We applied GO and KEGG pathway analysis of the DMRs in prepuberty and puberty. We found the vasopressin-regulated water reabsorption pathway was the most enriched in these pathways. Vasopressin is released due to high salt could,and could activate vasopressin receptors expressed on neurons that release kisspeptin in the anteroventral periventricular nucleus. This could stimulated GnRH and LH secretion, which affect puberty onset [4953]. Regardless of whether the methylated regions were in the promoter or CGI, they are related to the GnRH signaling pathway (Gnas and Itpr2), and the key role of GnRH in puberty is well established [54]. In CGI, the methylated regions were linked to the oocyte meiosis signaling pathway (Itpr2).Although the methylation of Gnas and Itpr2 were different, the expression level showed no significance from prepuberty to puberty, indicating the correclation between methylation levels yaries, which is consistent with previous studies [5557]. Indeed, the role of Gnas and Itpr2 in the onset of puberty requires further study.

Except for Gnas and Itpr2, we found that more than one differentially methylated gene was involved in a wide range of signaling pathways, including cellular processes, biological processes, biological regulation, cells and cell components; these are all closely related to growth and development. These results also indicate that the onset of puberty involves multiple signaling pathways simultaneously, and these signaling pathways could have crosstalk interactions. This further confirms the complexity and multifaceted nature of the regulatory mechanisms of puberty. Exactly which gene silencing or activation pathway plays a regulatory role in puberty onset, and their regulatory mechanisms, requires further screening and verification.

The puberty onset of the male is different from the female, and only female rats were examined in the manuscript. The differences between males and females will be solved in a future study. In addition, there was DNA methylation change in prepubertal and pubertal female samples. However, our data is not sufficient to prove that DNA methylation regulation onset of puberty, because so many factors can influence the epigenetic change, such as estrogen [58]. We will be exploring what specific factors cause this methylation changes and whether this changes can be used as a marker to indicate the puberty onset in the future research.

Conclusions

Our results demonstrate changes in DNA methylation occur from prepubertal to puberty in rats, suggesting that DNA methylation may play a crucial role in the regulation of puberty onset. The study provides essential information for future studies of the role of epigenetics in puberty.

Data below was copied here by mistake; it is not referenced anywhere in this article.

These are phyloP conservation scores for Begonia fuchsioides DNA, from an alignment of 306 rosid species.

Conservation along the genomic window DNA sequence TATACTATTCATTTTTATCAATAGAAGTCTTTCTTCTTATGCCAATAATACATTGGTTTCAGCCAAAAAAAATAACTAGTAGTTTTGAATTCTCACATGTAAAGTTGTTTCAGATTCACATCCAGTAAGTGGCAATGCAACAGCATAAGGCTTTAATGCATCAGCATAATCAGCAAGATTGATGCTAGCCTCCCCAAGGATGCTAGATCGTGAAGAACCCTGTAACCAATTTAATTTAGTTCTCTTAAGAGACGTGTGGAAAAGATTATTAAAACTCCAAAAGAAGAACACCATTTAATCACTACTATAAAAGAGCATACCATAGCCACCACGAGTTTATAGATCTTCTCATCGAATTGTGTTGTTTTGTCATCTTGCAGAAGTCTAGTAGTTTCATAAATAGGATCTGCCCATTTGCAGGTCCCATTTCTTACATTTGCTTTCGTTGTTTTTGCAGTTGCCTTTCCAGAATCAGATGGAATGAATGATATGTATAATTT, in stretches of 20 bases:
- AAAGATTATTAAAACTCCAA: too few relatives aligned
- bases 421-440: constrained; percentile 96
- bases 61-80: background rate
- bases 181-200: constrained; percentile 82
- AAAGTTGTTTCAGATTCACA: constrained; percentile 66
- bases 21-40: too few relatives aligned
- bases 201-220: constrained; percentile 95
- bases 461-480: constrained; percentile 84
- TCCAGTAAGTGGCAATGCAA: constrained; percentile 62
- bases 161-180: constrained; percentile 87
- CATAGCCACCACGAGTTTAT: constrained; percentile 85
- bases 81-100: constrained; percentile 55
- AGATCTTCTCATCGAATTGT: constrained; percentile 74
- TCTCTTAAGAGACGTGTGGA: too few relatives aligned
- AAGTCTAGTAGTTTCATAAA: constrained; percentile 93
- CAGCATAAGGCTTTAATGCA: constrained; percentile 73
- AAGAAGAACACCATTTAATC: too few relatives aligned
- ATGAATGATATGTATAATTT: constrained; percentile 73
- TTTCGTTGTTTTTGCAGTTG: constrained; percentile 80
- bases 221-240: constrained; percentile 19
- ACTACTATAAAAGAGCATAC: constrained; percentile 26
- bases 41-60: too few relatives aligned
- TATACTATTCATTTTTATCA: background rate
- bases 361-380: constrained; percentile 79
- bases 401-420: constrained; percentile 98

Abbreviations

CGI: 

Cytosine-phosphate-guanine island

CpG: 

Cytosine-phosphate-guanine

DMRs: 

Differentially methylated regions

DNA: 

Deoxynucleic acid

GnRH: 

Gonadotropin-releasing hormone

GO: 

Gene ontology

KEGG: 

Kyoto encyclopedia of genes and genomes

Kiss-1/GPR54: 

Gene encoding kisspeptin/G-protein receptor

NKB: 

Neurokinin B

NPY: 

Neuropeptide Y

RRBS: 

Reduced Representation Bisulfite Sequencing

Declarations

Acknowledgements

We are grateful to BGI Genomics Co.,Ltd. for sequencing works. We would like to thank the members of Anhui Provincial Laboratory of Animal Genetic Resources Protection and Breeding, Anhui Provincial Laboratory for Local Livestock and Poultry Genetic Resource Conservation and Bio-Breeding for their fruitful discussions and valuable sggestions.

Funding

This work was supported by the National Natural Science Foundation of China [grant number31472096] and the Anhui Provincial Natural Science Foundation [grant number 1408085MKL40].

Availability of data and materials

All data generated or analyzed during this study are included in this published article (and its Additional file 1).

Author’s contributions

LL and ZQY conceived of the study, participated in its design and coordination and drafted the manuscript; YJ, TY and YC conducted qRT-PCR validation and statistical analysis; GXX and SM performed the statistical analysis; LY, LYH, ZXR and ZYH carried out the analysis of data, animal experiments, and surgical processes; FFG and ZYH participated in the design and coordination and helped with manuscript writing. All authors read and approved the final manuscript.

Ethics approval and consent to participate

All experimental procedures were approved by the ethics committee of Anhui Agricultural University, Anhui, China.

Consent for publication

Not applicable.

Competing interests

The authors declare that they have no competing interests.

Publisher’s Note

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Open AccessThis article is distributed under the terms of the Creative Commons Attribution 4.0 International License (http://creativecommons.org/licenses/by/4.0/), which permits unrestricted use, distribution, and reproduction in any medium, provided you give appropriate credit to the original author(s) and the source, provide a link to the Creative Commons license, and indicate if changes were made. The Creative Commons Public Domain Dedication waiver (http://creativecommons.org/publicdomain/zero/1.0/) applies to the data made available in this article, unless otherwise stated.

Authors’ Affiliations

(1)
Anhui Provincial Laboratory of Animal Genetic Resources Protection and Breeding, College of Animal Sciences and Technology, Anhui Agricultural University
(2)
Anhui Provincial Laboratory for Local Livestock and Poultry Genetic Resource Conservation and Bio-Breeding
(3)
Department of Animal Veterinary Science, College of Animal Science and Technology, Anhui Agricultural University
(4)
College of Animal Science and Technology, Anhui Agricultural University

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© The Author(s). 2017